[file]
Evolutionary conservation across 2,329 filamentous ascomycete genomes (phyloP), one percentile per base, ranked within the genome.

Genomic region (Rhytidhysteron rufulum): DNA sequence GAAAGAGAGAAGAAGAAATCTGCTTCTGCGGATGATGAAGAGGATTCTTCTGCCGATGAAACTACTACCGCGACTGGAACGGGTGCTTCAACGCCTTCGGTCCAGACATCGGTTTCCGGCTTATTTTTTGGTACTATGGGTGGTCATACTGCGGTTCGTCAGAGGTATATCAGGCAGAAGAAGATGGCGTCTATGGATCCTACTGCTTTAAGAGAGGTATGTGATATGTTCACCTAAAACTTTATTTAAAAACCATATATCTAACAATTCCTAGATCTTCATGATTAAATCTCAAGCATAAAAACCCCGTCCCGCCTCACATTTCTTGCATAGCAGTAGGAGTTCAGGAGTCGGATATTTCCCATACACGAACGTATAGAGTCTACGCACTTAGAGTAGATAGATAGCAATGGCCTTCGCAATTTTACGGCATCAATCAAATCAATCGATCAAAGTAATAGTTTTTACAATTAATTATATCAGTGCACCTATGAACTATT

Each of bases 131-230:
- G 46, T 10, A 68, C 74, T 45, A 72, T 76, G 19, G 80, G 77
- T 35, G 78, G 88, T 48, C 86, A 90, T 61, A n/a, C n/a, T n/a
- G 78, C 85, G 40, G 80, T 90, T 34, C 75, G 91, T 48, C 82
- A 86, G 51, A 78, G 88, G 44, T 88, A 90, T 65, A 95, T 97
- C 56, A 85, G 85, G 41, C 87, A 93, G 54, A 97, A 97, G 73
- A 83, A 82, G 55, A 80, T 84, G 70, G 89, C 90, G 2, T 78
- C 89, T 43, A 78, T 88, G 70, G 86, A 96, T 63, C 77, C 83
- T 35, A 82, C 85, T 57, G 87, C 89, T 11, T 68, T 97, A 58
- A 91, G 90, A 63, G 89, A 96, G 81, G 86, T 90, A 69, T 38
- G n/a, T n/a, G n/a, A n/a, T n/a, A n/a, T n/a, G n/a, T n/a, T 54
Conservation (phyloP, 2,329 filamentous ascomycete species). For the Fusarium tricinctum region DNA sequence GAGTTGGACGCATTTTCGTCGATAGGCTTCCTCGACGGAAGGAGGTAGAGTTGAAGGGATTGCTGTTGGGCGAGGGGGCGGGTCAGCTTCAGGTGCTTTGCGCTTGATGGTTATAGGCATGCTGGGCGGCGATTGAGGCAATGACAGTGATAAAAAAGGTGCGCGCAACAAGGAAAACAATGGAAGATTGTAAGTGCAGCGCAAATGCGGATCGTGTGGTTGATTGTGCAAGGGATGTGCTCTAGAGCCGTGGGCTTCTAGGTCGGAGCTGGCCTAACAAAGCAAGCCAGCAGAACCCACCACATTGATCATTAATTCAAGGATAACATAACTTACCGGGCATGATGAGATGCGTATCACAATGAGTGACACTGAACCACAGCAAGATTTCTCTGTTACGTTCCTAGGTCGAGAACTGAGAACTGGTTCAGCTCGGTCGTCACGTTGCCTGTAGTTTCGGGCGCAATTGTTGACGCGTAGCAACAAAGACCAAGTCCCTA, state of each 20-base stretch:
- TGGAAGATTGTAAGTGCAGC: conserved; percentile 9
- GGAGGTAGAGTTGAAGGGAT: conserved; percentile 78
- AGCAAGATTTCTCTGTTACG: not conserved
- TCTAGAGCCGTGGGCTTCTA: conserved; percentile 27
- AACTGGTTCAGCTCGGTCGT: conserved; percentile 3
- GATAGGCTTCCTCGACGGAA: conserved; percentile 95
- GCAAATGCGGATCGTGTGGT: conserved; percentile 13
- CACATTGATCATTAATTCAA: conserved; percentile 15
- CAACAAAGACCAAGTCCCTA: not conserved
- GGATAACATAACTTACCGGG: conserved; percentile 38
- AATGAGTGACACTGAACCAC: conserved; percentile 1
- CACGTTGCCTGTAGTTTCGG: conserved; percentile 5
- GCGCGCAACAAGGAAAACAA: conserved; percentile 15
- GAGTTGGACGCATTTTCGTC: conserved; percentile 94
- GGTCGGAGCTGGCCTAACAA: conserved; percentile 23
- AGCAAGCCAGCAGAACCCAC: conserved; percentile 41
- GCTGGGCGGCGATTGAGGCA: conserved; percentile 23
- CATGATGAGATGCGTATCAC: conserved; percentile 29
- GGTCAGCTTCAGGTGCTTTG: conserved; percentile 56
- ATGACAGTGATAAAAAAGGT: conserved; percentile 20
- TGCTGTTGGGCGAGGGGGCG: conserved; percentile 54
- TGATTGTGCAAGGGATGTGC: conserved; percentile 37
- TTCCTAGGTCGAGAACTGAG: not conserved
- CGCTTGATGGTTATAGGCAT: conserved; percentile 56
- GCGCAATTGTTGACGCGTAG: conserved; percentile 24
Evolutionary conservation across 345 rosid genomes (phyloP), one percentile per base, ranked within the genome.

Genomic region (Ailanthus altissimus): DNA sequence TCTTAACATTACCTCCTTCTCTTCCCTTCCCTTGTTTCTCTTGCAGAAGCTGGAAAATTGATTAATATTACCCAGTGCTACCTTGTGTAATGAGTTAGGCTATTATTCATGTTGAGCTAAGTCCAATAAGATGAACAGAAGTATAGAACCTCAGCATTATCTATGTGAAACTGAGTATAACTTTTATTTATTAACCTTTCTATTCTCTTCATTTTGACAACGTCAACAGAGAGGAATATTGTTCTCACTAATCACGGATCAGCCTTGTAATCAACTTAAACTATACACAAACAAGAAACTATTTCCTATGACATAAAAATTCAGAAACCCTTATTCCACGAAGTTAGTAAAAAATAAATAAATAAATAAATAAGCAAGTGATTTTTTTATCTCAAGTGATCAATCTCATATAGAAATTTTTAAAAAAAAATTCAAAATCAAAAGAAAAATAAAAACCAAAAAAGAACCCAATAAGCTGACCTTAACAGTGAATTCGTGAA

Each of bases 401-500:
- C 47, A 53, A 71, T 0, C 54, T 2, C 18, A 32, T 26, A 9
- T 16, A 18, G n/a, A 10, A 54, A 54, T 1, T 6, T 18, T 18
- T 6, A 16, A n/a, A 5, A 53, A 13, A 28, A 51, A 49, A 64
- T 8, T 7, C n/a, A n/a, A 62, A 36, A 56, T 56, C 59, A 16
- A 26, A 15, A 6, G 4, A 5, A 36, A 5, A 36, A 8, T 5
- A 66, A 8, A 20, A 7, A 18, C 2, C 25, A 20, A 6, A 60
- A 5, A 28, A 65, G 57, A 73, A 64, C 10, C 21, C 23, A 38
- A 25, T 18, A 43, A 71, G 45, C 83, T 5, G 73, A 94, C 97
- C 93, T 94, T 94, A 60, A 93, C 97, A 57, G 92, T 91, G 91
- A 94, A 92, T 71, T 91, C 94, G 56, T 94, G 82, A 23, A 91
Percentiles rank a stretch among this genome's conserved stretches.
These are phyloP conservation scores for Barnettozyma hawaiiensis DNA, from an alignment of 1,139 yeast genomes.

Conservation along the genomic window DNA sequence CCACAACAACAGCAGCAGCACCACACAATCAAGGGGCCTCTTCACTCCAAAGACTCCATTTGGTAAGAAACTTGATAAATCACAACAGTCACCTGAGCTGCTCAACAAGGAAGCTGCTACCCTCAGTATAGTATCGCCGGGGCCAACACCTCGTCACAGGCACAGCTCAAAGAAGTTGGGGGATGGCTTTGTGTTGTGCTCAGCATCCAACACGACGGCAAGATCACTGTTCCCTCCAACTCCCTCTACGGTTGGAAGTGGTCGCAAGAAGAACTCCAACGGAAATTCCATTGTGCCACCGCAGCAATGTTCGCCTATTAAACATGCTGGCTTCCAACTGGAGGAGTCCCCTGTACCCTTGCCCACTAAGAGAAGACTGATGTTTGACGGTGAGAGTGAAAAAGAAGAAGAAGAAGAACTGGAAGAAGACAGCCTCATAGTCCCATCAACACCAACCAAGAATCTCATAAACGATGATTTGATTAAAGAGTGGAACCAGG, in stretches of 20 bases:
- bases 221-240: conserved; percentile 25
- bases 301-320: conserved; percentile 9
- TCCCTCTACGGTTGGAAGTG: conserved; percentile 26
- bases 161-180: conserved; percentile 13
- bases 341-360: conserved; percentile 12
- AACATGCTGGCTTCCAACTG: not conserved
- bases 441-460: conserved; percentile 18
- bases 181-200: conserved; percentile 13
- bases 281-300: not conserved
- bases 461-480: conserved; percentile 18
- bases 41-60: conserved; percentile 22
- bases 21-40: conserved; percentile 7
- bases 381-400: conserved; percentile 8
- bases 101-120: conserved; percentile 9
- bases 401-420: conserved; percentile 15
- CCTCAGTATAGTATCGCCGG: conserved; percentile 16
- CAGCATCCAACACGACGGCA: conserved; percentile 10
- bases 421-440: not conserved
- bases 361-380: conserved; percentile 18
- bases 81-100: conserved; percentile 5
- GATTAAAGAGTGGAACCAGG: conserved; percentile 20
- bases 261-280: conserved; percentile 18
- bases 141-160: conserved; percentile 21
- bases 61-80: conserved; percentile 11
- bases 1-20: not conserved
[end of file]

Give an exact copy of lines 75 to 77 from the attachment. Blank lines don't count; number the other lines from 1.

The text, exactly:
- bases 81-100: conserved; percentile 5
- GATTAAAGAGTGGAACCAGG: conserved; percentile 20
- bases 261-280: conserved; percentile 18